There are three tools for restricting the flow of trade: tariffs, import quotas, and nontariff barriers. When a country places limitations on imports from abroad, regardless of whether it uses tariffs, quotas, or nontariff barriers, it is said to be practicing protectionism. Protectionism will raise the price of the protected good in the domestic market, which causes domestic consumers to pay more, but domestic producers to earn more.
As international trade increases, it contributes to a shift in jobs away from industries where that economy does not have a comparative advantage and toward industries where it does have a comparative advantage. The degree to which trade affects labor markets has much to do with the structure of the labor market in that country and the adjustment process in other industries. Global trade should raise the average level of wages by increasing productivity. However, this increase in average wages may include both gains to workers in certain jobs and industries and losses to others.
In thinking about labor practices in low-income countries, it is useful to draw a line between what is unpleasant to think about and what is morally objectionable. For example, low wages and long working hours in poor countries are unpleasant to think about, but for people in low-income parts of the world, it may well be the best option open to them. Practices like child labor and forced labor are morally objectionable and many countries refuse to import products made using these practices.
There are a number of arguments that support restricting imports. These arguments are based around industry and competition, environmental concerns, and issues of safety and security.
The infant industry argument for protectionism is that small domestic industries need to be temporarily nurtured and protected from foreign competition for a time so that they can grow into strong competitors. In some cases, notably in East Asia, this approach has worked. Often, however, the infant industries never grow up. On the other hand, arguments against dumping (which is setting prices below the cost of production to drive competitors out of the market), often simply seem to be a convenient excuse for imposing protectionism.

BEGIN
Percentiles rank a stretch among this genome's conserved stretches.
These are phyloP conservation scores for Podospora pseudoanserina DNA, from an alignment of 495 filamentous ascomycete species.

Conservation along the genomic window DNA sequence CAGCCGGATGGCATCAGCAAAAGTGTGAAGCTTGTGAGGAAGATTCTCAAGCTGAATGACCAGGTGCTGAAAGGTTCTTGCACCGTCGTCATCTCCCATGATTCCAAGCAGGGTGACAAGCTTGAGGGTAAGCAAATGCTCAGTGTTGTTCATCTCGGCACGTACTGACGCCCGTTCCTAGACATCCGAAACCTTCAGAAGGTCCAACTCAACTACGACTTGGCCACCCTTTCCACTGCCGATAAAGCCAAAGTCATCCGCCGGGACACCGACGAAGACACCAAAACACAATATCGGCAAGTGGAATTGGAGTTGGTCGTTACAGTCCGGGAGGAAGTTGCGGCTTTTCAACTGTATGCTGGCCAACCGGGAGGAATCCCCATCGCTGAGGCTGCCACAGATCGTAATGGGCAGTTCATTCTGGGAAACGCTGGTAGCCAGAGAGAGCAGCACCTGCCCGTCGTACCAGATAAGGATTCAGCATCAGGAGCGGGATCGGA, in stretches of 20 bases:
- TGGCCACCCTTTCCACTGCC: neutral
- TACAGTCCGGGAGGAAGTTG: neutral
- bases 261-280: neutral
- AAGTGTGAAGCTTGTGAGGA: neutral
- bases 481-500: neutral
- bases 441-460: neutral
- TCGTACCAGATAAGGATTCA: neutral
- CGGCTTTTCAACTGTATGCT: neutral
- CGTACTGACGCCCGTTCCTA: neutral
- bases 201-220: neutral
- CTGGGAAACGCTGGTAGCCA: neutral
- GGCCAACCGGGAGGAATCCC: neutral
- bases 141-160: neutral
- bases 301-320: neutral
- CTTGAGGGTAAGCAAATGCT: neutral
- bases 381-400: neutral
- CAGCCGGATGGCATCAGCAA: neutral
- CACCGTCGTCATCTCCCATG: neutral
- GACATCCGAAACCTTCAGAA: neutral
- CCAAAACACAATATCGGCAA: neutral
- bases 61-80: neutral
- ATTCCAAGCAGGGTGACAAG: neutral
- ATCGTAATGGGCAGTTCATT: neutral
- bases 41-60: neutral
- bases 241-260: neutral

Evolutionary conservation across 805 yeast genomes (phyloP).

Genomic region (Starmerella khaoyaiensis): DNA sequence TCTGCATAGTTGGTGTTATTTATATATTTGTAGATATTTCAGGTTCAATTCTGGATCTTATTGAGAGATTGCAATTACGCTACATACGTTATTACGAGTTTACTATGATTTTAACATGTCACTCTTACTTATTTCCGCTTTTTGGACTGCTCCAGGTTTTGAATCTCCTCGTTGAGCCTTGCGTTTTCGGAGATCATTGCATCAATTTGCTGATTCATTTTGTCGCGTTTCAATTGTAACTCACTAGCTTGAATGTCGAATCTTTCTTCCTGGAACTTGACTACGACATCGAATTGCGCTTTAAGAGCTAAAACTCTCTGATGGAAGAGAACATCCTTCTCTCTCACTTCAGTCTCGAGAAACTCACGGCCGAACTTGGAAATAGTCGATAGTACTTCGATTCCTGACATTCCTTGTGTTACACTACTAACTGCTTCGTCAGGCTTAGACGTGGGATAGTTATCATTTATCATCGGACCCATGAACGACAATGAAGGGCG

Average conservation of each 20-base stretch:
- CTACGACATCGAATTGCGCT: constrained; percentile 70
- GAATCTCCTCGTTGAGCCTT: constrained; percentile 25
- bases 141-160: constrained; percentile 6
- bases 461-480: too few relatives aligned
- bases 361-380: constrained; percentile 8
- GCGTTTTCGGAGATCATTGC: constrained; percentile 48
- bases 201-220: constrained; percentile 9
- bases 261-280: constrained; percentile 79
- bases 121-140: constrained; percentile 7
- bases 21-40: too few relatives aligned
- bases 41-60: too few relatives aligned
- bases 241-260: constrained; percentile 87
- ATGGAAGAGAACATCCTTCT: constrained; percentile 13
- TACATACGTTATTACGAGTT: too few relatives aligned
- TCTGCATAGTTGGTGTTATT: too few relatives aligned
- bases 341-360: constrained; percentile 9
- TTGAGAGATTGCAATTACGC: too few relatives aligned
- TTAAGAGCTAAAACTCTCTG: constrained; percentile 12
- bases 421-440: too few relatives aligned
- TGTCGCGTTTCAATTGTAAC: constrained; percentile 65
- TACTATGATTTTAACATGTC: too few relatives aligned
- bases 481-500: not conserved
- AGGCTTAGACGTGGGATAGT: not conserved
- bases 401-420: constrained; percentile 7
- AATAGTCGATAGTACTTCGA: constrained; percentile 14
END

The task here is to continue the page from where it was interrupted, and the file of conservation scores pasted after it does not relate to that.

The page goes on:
Low-income countries typically have lower environmental standards than high-income countries because they are more worried about immediate basics such as food, education, and healthcare. However, except for a small number of extreme cases, shutting off trade seems unlikely to be an effective method of pursuing a cleaner environment.
Finally, there are arguments involving safety and security. Under the rules of the World Trade Organization, countries are allowed to set whatever standards for product safety they wish, but the standards must be the same for domestic products as for imported products and there must be a scientific basis for the standard. The national interest argument for protectionism holds that it is unwise to import certain key products because if the nation becomes dependent on key imported supplies, it could be vulnerable to a cutoff. However, it is often wiser to stockpile resources and to use foreign supplies when available, rather than preemptively restricting foreign supplies so as not to become dependent on them.
Governments determine trade policy at many different levels: administrative agencies within government, laws passed by the legislature, regional negotiations between a small group of nations (sometimes just two), and global negotiations through the World Trade Organization. During the second half of the twentieth century, trade barriers have, in general, declined quite substantially in the United States economy and in the global economy. One reason why countries sign international trade agreements to commit themselves to free trade is to give themselves protection against their own special interests. When an industry lobbies for protection from foreign producers, politicians can point out that, because of the trade treaty, their hands are tied.
International trade certainly has income distribution effects. This is hardly surprising. All domestic or international competitive market forces are disruptive. They cause companies and industries to rise and fall. Government has a role to play in cushioning workers against the disruptions of the market. However, just as it would be unwise in the long term to clamp down on new technology and other causes of disruption in domestic markets, it would be unwise to clamp down on foreign trade. In both cases, the disruption brings with it economic benefits.